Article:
Buttons allow users to trigger actions and make choices. A Button's text sets clear expectations of what action will occur when users interact with it.
Use Buttons to communicate the different actions users can take and how they can interact with the page.
As a general rule, use one Primary Button as the main call to action to establish the Button hierarchy on a screen.
- Use Button types consistently across products.
- Avoid using too many Buttons on a page.
- Use a Link when the action is to take the user to a new page or to an external site.
Buttons have different visual weights that help establish a visual hierarchy of the actions a user can take on a page.
- Primary Button (Filled Button)
- Secondary Button (Outlined Button)
- Tertiary Button (Text Button)
- Full Width Button
It represents the main action we want users to take on a screen. Filled Buttons have the heaviest visual weight. Use in areas of high importance.
- Use to point out the main call to action on an interface.
- Use one Primary (Filled) Button per screen to help users understand the action hierarchy of the page and to avoid any confusion.
- In a process flow, use to show the main action to help users navigate to the next step.
In this example, the "Submit" Button represents the main action in this Button group.
- For specific situations where users can choose between two journeys, two Primary (Filled) Buttons may exist side by side.
It represents independent or alternative actions from the main call to action on the screen. Outlined Buttons have a medium visual weight and emphasis.
- There can be more than one on a screen.
- Use for alternative actions that do not navigate the user to the next step in a process.
It represents the least important action on a screen. They have a similar visual style to a text Link and have the lowest visual weight.
- For independent or less important actions.
- Use for sub-tasks where a Primary (Filled) Button is the main action.
- In a Button group, use Tertiary Buttons for actions with the least visual emphasis that do not require the user's attention.
In a this example, the "Back" and "Cancel" Buttons represent the least important actions in the Button group.
Full Width Button
Use full width Buttons in containers that take up 1/3 of the grid or smaller, like mobile screens.
- A Button that takes up the full width of it's container.
- On mobile screens, Buttons can be stacked.
- When stacked, place the primary action on top of secondary actions.
Use when data is being saved or submitted. The spinning indicator will replace the Button text.
Buttons can be grouped with other Buttons to establish a relationship between them.
- Group Buttons based on their usage and importance.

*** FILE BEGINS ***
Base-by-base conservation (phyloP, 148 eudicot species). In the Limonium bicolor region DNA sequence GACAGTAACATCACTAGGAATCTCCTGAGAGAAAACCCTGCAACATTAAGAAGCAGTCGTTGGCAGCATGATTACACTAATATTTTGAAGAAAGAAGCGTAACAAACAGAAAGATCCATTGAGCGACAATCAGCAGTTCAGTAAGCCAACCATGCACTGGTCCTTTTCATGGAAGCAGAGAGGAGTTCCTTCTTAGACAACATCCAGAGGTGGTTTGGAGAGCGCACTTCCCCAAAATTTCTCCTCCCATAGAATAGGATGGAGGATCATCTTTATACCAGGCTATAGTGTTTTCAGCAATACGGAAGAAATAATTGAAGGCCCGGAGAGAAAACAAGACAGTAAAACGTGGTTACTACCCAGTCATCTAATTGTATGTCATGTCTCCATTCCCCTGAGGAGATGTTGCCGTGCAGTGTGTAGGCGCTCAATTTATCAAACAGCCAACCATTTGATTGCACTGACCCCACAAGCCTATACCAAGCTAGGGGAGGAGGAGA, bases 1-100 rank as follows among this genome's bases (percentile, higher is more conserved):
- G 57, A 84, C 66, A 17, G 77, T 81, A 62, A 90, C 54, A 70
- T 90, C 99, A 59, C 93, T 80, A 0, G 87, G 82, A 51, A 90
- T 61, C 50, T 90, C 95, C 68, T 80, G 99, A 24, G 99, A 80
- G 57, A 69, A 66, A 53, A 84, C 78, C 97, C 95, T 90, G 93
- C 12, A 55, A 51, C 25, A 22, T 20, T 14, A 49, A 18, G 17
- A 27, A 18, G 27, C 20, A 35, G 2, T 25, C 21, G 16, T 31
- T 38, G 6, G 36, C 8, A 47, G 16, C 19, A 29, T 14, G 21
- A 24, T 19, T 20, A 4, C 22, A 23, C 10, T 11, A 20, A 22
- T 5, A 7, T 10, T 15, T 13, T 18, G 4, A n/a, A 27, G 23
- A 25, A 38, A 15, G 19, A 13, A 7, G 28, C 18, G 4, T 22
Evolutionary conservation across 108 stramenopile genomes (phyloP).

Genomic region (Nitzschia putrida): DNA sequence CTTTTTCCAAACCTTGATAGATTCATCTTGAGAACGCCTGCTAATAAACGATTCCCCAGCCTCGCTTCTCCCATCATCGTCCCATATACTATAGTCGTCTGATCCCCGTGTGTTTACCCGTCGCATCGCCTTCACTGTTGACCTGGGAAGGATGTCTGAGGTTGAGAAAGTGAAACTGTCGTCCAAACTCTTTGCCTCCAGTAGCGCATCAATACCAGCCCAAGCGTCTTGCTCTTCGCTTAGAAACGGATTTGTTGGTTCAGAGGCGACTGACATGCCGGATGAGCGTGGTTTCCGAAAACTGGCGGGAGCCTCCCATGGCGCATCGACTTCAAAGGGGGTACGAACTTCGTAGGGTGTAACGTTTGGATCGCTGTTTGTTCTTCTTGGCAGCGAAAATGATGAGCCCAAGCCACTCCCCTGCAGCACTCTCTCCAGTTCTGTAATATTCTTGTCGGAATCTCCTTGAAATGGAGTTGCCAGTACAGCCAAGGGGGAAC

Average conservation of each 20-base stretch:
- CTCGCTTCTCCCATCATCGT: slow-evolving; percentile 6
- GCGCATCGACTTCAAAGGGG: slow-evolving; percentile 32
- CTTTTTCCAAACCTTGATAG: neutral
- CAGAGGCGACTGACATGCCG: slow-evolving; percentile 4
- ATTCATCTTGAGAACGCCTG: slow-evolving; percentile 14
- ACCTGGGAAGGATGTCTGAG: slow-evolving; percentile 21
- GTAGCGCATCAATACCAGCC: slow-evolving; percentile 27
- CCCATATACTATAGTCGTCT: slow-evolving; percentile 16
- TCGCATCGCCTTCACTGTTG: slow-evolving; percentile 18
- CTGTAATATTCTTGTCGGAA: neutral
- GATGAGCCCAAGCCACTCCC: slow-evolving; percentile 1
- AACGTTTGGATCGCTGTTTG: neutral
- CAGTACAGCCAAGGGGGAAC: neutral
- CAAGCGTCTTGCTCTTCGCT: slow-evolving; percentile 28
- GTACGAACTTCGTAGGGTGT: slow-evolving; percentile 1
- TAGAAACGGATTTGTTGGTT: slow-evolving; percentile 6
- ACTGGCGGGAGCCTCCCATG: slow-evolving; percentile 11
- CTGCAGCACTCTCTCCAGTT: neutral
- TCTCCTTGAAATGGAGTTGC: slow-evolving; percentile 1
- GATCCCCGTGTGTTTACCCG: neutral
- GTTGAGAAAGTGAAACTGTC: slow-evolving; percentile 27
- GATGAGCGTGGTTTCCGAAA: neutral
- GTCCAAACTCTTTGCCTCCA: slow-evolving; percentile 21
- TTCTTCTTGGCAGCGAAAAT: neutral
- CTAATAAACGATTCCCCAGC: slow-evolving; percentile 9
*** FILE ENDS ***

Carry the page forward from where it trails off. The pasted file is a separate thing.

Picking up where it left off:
- A max of two Buttons should be in a group.
- A Primary Button can be grouped with any less visual weight (Secondary or Tertiary) Buttons.
- Do not mix Primary, Secondary, and Tertiary Buttons in the same Button group.
- Do not use too many Buttons on a page to avoid overwhelming users.
- For layouts that require more than three calls to action in a group.
- Use one Primary Button for the main action in combination with two less visual weight Buttons.
- If using a Primary Button in the group, prefer all other Buttons to be Tertiary.
- Do not mix more than two styles of Buttons.
- A Button's text should set clear expectations of what will happen when the user interacts with it.
- Always use title case (capitalize the first letter of each word).
- Use task-specific action verbs like: "Add", "Remove", "Read Details" and "Submit."
- Use fewer than 20 characters.
- Use compact words. For example, instead of "Submit Your Information Now" use "Submit."
- Use first-person pronouns. Use "Customize My Loan," instead of "Customize Your Loan."
- Do not use ampersands (&).
- Do not wrap Button text into a second line; it reduces legibility and starts looking less like an interactive element.
- Text should be center aligned.
- Buttons should have 16px of padding on the top and bottom, and 24px on the left and right sides.
- Width should be between 48x and 280px.
- Grouped Buttons should be 16px away from each other.
- Apply the same width to all Buttons in a group.
- Do not use Buttons in paragraphs or within lines of text. Use Link instead.
As a rule, place the (Primary) Button on the right side of a screen to communicate the main action and captures the user's attention.
This rule follows the Gutenberg Principle, which describes how a user's eye makes a z-pattern when scanning a screen and implies that placing Buttons to the right communicates the main action to the user.
- Buttons should be right aligned to it's parent container.
- Place the main action on the right for the most important action in a Button group.
- Side by Side (Horizontal) Buttons - place the Primary (Filled) Button on the right and all other actions to the left.
- Stack (Vertical) Buttons - place the Primary (Filled) Button on top of the other Buttons to indicate the main action.
In a Button group with three actions, the ‘Submit’ Button:
- represents the main action.
- is placed on the right of the other Buttons.
- is right aligned to it's parent container.
In a Button set, the main action is placed on the right.
In a mobile view, two Buttons are stacked and the main action is on the top.
- A Button must have a text label and/or icon, and a container.
- A Button's text communicates the action that will happen when the user interacts with it.
If a Button only includes an Icon with no text, alternative text must be provided.
Adhere to Web Content Accessibility Guidelines (WCAG 2.1, Level AA) for web usage and to specified Accessibility Guidelines for other digital channels.
We follow, WCAG 2.1 Level AA - Button Aria Practices (Web Content Accessibility Guidelines).